Westmont Magazine Honoring David Hubbard
Two of my roommates and I took Epistles of Paul from Dr. Hubbard. When he assigned a paper, we would go back to our dorm (Frame Cottage) and discuss the topic among ourselves. Then we would go to our separate rooms and write our papers. After writing, we would reconvene, read our papers aloud, and critique each other’s work, looking to turn a phrase or develop a concept that would impress Dr. Hubbard. All three of us put extraordinary effort into our work for that class, and to this day, I still draw on the knowledge that he imparted to us.
As a teacher, David Hubbard challenged his students to perform to their utmost long before “The Pursuit of Excellence” became a watchword.
Thomas F. Graham ’60
I have often said that I learned more my freshman year at Westmont than any other freshman, and I still think that is true. I came to Westmont from high school in Costa Rica as a missionary’s kid and had never written a term paper or been exposed to many of the things my peers had already learned about.
My favorite memory of Dr. Hubbard is related to being a student of his in “History of the Middle East” in my sophomore year. He had assigned a paper on Jewish culture and history, and I somehow misunderstood and wrote it on Jewish culture in the United States instead of Israel. I wondered why the books I needed to use for the paper were so readily available in the library! When I went to turn it in, I realized my mistake. I told Dr. Hubbard that I had written the whole paper on the wrong subject. I didn’t know what to expect, but not for one minute did I think he would say what he did: “That’s all right, you did the research and learned a lot in the process. I’ll take your work and grade it.” I think I got a “B+” on it, which was great in my estimation.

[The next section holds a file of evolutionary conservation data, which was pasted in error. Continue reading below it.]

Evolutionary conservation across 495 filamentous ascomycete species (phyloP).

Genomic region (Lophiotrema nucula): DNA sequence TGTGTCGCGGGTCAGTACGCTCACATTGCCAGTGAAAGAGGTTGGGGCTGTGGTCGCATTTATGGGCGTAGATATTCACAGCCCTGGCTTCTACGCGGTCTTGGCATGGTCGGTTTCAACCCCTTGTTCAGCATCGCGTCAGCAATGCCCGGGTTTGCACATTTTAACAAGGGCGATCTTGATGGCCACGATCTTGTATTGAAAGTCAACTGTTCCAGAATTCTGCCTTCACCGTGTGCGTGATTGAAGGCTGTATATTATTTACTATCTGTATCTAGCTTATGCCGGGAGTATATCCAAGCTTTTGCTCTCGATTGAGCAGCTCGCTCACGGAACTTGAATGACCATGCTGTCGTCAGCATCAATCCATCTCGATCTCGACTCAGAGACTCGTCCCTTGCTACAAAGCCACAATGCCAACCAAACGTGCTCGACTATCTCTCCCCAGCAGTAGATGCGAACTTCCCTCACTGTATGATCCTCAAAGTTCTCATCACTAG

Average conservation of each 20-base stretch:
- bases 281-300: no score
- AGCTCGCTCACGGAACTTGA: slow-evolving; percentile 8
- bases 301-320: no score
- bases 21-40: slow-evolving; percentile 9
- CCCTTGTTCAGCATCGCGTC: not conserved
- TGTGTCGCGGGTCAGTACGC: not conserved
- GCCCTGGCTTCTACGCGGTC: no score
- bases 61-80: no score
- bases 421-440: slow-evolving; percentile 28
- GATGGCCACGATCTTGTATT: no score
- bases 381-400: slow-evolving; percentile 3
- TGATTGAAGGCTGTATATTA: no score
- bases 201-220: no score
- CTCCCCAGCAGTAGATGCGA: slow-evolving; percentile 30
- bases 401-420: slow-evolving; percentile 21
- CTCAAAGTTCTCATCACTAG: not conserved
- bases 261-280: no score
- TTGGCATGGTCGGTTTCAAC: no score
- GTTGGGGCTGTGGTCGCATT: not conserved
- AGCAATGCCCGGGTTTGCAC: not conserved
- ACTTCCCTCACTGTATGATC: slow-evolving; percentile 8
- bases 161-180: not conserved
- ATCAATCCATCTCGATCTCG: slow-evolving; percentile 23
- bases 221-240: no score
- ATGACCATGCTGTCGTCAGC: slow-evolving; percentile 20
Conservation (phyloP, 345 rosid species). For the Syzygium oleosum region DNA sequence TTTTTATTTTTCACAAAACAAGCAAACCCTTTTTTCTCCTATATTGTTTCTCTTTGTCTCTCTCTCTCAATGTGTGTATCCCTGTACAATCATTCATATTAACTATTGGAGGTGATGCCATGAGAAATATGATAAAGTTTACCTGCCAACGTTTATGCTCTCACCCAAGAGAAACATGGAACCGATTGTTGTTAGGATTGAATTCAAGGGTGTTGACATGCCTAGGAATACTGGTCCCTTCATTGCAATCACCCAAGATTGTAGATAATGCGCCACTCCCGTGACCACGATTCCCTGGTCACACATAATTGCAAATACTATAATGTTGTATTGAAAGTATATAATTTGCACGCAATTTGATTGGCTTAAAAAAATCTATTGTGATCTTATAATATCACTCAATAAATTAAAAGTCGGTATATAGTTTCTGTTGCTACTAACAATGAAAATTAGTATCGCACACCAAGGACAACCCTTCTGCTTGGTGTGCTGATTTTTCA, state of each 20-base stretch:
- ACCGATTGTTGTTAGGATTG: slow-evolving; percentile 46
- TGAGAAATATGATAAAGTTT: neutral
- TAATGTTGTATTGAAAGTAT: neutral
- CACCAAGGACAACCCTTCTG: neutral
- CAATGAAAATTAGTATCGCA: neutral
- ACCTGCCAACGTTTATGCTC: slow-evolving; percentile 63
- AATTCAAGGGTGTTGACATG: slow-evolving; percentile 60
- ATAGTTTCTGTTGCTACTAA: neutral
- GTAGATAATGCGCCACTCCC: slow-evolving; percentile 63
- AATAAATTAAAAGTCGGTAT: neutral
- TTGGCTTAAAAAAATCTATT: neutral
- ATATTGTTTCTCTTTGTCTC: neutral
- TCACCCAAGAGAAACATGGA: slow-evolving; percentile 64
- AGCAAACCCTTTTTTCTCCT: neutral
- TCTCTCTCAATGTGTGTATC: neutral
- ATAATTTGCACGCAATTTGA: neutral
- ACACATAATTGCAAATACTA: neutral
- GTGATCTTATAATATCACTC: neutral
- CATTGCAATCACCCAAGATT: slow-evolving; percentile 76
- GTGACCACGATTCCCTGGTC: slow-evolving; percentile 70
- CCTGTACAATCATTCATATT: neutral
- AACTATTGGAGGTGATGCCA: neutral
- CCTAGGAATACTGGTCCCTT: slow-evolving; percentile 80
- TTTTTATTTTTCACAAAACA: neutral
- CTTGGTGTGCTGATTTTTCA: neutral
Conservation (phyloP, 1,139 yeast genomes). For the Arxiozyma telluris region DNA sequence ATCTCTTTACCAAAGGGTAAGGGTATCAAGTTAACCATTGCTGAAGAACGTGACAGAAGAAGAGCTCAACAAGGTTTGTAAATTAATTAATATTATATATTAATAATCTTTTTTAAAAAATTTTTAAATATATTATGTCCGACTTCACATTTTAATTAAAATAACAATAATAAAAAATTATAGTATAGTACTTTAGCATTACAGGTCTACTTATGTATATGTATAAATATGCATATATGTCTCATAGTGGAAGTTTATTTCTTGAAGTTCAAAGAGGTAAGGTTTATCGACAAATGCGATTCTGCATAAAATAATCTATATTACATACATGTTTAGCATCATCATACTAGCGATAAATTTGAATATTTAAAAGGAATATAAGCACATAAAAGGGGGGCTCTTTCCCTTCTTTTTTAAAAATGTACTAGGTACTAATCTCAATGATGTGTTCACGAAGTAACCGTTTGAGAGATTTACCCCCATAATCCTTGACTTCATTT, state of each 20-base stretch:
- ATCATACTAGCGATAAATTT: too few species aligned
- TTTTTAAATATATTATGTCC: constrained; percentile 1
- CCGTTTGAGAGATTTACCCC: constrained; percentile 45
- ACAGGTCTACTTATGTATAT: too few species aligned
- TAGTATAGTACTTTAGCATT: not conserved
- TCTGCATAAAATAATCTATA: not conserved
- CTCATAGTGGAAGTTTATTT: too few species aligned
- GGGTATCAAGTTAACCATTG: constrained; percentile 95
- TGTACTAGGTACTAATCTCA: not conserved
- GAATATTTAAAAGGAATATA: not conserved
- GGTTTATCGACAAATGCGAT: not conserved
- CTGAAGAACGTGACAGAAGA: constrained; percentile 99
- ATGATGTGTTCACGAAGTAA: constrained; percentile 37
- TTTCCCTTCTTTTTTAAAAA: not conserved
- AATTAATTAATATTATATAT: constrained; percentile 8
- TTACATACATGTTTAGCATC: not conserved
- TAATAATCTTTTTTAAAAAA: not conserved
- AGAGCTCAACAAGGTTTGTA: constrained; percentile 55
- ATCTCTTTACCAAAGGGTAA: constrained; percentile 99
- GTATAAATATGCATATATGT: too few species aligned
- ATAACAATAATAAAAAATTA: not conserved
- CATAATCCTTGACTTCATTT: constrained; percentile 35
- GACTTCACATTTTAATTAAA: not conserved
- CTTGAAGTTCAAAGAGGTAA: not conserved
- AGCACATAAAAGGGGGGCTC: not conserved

That experience has always encouraged me to give people credit for what they have done, even if it isn’t exactly what you hoped for or expected. He was a great teacher. We all looked forward to his classes and were selfishly saddened when he went to Fuller Seminary. He did come back from Fuller to accompany us on our Senior Sneak. I have many pleasant memories of his teaching and his sponsorship of the class of 1963.
Charlotte Pain Keieter ’63
M y first exposure to Dr. David Hubbard’s scintillating mind and uncompromising integrity was as a student in his Old Testament class at Westmont in 1962-63. I will never forget his coming into class following a mid-term exam, obviously deeply disturbed. It had come to his attention that several students had cheated on the exam, and a Bible test at that.
His words were few, but his demeanor spoke volumes. That day, as an awesome sense of the fear of the Lord filled the classroom, we experienced an unforgettable lesson on the holiness of God. Previously I had been taken with Dr. Hubbard’s charisma; on that occasion I was taken back by his character.
Little did I know then that I would have the privilege of serving as his administrative assistant at Fuller Seminary in 1968-70. I had the unique opportunity of observing him teach in the classroom and administer in the office. He gave me a deep and abiding appreciation for the Old Testament wisdom literature and the prophets and a close-up perspective on balancing the demands and expectations of students, staff, faculty, trustees, and the broader constituencies of the church and community.
His devotion to Christ and His Church, his passion for thinking God’s thoughts after Him, his words and cadences, his wisdom and poise under pressure, and his commitment to excellence have all left an indelible impact on my life. God’s peace to his memory; God’s blessings on his legacy.
Randy Roth ’66